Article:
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Shippers mark third year without piracy attacks off Somalia coast

Wednesday, November 11, 2015

A photo taken on January 4, 2010 shows an armed Somali pirate keeping vigil on the coastline near Hobyo, northeastern Somalia, while a Greek cargo ship, MV Filitsa, is anchored just off the shore, held by pirates. A lull in piracy attacks off the coast of Somalia has stretched into a third year, PHOTO | AFP

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A lull in piracy attacks off the coast of Somalia has stretched into a third year, bringing relief to consumers and shippers previously hit by high cost due to the menace.

Military incursions on and off-shore Somalia have helped end piracy attacks on key shipping routes around the Gulf of Aden, new data showed even as maritime experts called for caution. The International Maritime Bureau (IMB) said no piracy attack has been reported on the key routes this year.

“No incidents have been noted off Somalia or in the Gulf of Aden this year, previously a piracy hotspot. The positive development reflects the combined efforts of navies in the region, along with greater compliance with the Best Management Practices guidelines against Somali piracy, the employment of private security contractors and a stabilising government,” it said adding that suspected Somali pirates continue to hold 29 crew members for ransom.

IMB director Pottengal Mukundan however urged vessels to maintain vigilance, noting the “increasingly fragile” situation ashore Somalia, with the threat of piracy not “eliminated”.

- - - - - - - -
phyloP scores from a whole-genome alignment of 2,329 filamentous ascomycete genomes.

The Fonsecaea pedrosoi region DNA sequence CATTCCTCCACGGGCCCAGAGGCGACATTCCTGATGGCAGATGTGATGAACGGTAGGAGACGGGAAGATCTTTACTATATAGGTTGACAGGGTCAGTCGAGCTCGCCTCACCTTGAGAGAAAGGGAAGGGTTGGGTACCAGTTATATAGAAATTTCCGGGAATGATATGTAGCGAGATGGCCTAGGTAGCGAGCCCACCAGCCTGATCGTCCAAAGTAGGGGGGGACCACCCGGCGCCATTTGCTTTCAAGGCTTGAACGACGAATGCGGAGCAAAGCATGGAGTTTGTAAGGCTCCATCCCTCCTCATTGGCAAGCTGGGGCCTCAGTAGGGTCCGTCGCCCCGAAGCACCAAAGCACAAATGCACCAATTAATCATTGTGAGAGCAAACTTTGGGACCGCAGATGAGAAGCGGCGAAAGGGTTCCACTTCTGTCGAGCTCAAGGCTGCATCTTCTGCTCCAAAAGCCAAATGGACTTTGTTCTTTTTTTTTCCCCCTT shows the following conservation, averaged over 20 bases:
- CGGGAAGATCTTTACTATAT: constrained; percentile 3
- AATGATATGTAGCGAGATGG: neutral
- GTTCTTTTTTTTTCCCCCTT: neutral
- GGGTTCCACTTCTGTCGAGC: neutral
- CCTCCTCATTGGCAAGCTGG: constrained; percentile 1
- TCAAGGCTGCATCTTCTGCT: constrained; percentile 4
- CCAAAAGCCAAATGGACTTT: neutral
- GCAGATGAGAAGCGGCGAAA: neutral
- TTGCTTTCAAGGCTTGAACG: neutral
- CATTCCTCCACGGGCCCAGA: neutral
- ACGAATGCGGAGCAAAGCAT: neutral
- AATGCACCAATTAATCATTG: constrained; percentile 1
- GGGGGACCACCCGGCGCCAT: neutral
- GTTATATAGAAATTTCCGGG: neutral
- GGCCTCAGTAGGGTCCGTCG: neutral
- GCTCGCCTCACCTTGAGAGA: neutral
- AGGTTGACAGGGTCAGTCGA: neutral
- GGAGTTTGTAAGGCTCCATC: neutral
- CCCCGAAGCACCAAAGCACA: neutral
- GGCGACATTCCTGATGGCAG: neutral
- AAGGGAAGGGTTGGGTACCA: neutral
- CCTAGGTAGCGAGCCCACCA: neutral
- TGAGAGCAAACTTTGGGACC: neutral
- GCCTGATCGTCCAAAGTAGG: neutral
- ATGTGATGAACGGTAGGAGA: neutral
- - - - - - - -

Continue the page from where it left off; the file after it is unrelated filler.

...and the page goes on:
The current lull solidifies a trend since May 2012 when the last successful hijacking took place, raising hope for more reliable shipping services and lower cost of goods leaving and entering the East African market.

Piracy off the coast of Somali has in the past few years cost the global shipping industry billions of shillings in ransom payouts to secure captured vessels, cargo and crew.

The menace has also led to increased operational costs due to higher insurance premiums and use of longer alternative routes round the Cape not forgetting hiring of special security personnel to escort vessels through the Gulf of Aden and other measures such as watchtowers and razor wire.

Prices of basic industrial and household items have also risen sharply after shipping lines passed on the additional costs to consumers down the supply chain.

A deployment of naval forces around the Gulf of Aden has helped reduce piracy attacks in the past two years.

International navies have stepped up pre-emptive action against pirates, including strikes on their bases. But even as piracy off the shore of Somalia seems contained, authorities in other hotspots around the world registered mixed trends. In Southeast Asia, a piracy crackdown appears to be bearing fruit, with only two hijackings reported in the third quarter of 2015.

Indonesian and Malaysian authorities have also arrested, and in some cases prosecuted, members of product tanker hijacking gangs, notably those behind the MT Sun Birdie and MT Orkim Harmony attacks.

“The robust actions taken particularly by the Indonesian and Malaysian authorities – including the arrest of one of the alleged masterminds – is precisely the type of deterrent required,” Mukundan said.

The two hijackings, on a small product tanker in the Straits of Malacca and a fishing vessel 40-miles west of Pulau Langkawi, were among 47 incidents the IMB piracy reporting centre recorded globally.


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